© Bailey Comb Frame Change
© Naturally, the benefits of having a clean nest are as applicable to honey bees as any other animal. Research shows that some diseases as well as pesticides will build up and stay in old brood nest combs.
In a wild colony the old brood nest combs are renewed as a result of a relationship with the Greater and Lesser Wax Moths. These moths are considered a pest by the beekeeper but they are beneficial in a wild colony. The moth larvae prefer old brood comb to new wax comb and will quickly eat through any that are exposed at times when the colony population is low, after a swarm has departed for example.
The moths do not normally get a chance to perform this function in a kept colony so it is recommended to replace brood nest combs after two years using the Frame Change or Comb Replacement technique. This technique is also a recommended treatment for colonies showing signs of Chalkbrood, Nosema or Amoeba. It also provides the colony with a complete new or sterilised hive as well as allowing the old hive to be renovated and sterilised ready for using again so it can be part of a 3 year program. The technique is best applied in spring or early summer when the colony is naturally building new comb and expanding.
You will need:
- a new or sterilised roof, crownboard and floor
- a new or sterilised brood box
- new frames fitted with foundation
- a queen excluder
- an eke with an entrance – use our National Ekes, they have an entrance built into them
- a feeder and 50% syrup (unless there is a strong nectar flow)
- Put the new brood box in the upturned roof of the old hive after it is removed.
- Find the queen in the old hive and remove her with the comb and bees to the new brood box. Position the comb so that it will be above the centre of the brood nest in the old hive when the new brood box is placed on top. Fill the new brood box with new frames fitted with foundation. The upturned roof will stop the queen from being lost in case she drops from the comb – losing queens is easier than you think.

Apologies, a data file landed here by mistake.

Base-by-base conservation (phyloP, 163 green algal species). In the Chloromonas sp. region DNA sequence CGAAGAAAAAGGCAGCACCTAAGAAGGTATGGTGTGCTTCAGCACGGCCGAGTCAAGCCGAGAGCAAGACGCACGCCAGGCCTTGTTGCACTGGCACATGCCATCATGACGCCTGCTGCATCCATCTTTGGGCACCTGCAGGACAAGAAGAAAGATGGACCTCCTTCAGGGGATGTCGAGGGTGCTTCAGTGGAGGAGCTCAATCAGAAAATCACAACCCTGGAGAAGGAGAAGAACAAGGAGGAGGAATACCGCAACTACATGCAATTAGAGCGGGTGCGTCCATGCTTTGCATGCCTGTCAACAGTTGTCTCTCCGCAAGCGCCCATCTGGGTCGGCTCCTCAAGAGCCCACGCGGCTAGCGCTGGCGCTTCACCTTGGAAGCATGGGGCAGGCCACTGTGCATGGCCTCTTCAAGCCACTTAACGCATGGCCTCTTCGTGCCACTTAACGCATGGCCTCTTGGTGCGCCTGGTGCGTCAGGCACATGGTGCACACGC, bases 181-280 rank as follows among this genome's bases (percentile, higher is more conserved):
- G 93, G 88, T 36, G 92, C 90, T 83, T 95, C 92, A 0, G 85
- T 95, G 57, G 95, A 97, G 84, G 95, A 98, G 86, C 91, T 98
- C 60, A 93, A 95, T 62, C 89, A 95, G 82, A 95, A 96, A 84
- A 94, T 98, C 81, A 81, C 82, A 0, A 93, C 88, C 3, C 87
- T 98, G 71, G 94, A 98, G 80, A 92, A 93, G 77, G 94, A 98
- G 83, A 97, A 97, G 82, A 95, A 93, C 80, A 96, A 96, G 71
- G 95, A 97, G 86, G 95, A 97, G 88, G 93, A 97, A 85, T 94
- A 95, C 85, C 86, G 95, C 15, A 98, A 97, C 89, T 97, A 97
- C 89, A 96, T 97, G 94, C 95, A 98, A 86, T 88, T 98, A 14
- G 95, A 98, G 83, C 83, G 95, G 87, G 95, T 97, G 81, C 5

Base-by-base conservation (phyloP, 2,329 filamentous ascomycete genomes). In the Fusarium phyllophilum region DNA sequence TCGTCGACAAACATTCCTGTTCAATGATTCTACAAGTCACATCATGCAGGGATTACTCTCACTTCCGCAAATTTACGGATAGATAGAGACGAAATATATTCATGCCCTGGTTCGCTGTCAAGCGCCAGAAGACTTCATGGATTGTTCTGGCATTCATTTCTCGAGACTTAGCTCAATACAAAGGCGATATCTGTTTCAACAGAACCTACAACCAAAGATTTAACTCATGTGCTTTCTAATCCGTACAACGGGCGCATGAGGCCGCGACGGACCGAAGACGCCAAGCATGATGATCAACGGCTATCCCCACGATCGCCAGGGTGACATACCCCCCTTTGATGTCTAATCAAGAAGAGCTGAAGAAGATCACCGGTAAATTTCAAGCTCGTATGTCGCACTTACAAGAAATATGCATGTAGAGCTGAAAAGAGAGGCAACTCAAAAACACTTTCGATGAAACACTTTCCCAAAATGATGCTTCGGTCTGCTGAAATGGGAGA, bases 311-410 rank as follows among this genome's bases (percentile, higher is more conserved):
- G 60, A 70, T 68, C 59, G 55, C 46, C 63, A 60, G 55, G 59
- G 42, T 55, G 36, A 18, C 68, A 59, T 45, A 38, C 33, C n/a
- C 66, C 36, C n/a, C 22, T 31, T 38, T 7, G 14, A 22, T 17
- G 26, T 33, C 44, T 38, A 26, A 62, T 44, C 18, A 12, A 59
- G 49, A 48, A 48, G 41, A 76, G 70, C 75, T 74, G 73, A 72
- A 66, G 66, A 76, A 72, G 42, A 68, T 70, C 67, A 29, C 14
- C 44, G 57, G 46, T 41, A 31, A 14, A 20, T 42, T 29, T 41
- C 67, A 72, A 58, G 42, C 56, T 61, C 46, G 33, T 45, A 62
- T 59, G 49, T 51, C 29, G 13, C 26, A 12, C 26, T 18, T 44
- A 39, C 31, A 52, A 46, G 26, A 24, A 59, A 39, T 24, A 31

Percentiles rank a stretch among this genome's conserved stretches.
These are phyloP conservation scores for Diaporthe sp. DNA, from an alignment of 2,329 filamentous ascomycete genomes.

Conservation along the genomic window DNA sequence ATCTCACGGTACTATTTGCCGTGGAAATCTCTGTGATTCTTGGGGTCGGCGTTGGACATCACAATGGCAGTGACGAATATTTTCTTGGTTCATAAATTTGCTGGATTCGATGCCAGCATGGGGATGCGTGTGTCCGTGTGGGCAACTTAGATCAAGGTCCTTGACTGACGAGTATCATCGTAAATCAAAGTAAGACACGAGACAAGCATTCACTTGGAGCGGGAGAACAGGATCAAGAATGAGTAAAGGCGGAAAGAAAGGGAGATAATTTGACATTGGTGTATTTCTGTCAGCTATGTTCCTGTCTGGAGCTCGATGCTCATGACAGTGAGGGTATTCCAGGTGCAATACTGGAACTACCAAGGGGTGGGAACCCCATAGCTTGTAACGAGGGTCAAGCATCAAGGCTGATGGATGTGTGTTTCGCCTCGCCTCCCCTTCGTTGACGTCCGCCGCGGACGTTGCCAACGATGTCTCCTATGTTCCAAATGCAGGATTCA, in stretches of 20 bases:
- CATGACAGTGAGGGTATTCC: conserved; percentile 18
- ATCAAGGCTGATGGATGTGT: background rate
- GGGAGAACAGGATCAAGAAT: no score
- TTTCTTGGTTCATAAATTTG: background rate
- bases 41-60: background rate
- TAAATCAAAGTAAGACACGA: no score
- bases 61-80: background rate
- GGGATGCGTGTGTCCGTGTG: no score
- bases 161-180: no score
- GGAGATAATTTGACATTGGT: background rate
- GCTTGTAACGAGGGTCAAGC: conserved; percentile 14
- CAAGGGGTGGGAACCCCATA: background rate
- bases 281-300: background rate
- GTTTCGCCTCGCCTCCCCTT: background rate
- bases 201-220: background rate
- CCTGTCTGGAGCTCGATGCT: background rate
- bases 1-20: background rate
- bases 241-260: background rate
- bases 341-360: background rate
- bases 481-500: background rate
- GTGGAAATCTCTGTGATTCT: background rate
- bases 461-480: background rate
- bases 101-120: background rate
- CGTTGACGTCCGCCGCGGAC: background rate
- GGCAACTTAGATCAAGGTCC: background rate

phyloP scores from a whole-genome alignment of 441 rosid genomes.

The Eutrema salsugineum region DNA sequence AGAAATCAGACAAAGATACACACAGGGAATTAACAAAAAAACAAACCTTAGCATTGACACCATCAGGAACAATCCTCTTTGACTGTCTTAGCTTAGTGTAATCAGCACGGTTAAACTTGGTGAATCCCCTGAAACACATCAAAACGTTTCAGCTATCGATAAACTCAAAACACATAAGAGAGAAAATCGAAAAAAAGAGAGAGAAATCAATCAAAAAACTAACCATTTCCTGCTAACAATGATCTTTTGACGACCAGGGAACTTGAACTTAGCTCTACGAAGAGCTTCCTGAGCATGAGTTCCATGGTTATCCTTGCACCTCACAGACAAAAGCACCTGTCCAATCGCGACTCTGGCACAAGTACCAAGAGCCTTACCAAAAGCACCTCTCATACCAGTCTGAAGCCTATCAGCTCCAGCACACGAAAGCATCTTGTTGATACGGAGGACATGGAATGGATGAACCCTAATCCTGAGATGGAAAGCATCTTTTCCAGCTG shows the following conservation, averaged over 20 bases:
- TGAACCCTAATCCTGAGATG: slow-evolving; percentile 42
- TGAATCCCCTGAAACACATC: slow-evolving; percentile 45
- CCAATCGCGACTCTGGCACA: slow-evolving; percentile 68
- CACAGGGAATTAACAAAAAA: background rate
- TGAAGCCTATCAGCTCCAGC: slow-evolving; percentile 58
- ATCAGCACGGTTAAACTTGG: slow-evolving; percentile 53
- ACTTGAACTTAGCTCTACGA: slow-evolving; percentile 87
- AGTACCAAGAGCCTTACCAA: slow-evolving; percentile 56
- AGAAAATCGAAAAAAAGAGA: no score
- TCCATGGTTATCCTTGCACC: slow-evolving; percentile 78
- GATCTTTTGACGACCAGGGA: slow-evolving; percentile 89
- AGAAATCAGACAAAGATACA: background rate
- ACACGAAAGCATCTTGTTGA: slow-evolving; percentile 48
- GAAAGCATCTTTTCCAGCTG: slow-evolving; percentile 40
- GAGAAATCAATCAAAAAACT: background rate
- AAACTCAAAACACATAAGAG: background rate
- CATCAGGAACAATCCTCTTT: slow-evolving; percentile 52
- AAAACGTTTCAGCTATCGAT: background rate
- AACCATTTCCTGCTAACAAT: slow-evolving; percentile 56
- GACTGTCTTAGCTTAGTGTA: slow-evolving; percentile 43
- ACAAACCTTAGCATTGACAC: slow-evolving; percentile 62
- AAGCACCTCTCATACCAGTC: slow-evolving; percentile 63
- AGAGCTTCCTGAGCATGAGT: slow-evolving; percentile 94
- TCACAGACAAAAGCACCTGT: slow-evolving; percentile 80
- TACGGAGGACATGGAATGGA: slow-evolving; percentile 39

- Push the frames together in the old brood box to close the gap then place a queen excluder on top.
- Place an eke with an entrance on the queen excluder. Ensure the entrance on the eke is open and faces the same direction as the entrance to the old hive which is now blocked or closed. This upper entrance ensures the foragers do not have to work through the excluder and discourages the storage of honey below.
- Place on the new brood box. Place on a feeder with 50% syrup unless there is a reliable nectar flow.
The slight division of the colony caused by the queen excluder can initiate the production of queen cells in the old hive so after 7 days check it and remove any queen cells found.
All brood in the old hive will have emerged after a further 14 days. The old hive complete with old combs, queen excluder and eke can then be removed. The old floor could also now be usefully replaced with a new or sterilised one. Place the new brood box on the floor.
The old comb that was transferred to the new brood box with the queen is now moved to the side of the box where it will not be reused by the queen. All brood in this old comb will have emerged after a further 21 days when it can also be removed and replaced with a new frame fitted with foundation.
Alternatively, a new frame fitted with foundation can be placed in the centre of the brood nest of the old hive at least a week or two before the technique is carried out. By that time this will probably be drawn out with fresh wax and contain brood. It can then be transferred to the new box with the queen at step 2 above. Good planning is behind all good beekeeping.
This is how the old hive may look at the start of the process.
The arrow indicates the entrance direction.
You may have more than one brood box but treat them as one box for the purposes of the technique.
This is how the hive may look after the manipulation.
The old brood box at the bottom with entrance closed.
Above this are the queen excluder, the eke with the entrance open, the new brood box with queen, the feeder.
This is how the new hive may look after the process is complete
This information was last revised on Monday 02 October, 2017 © All Copyright is Reserved and Protected.
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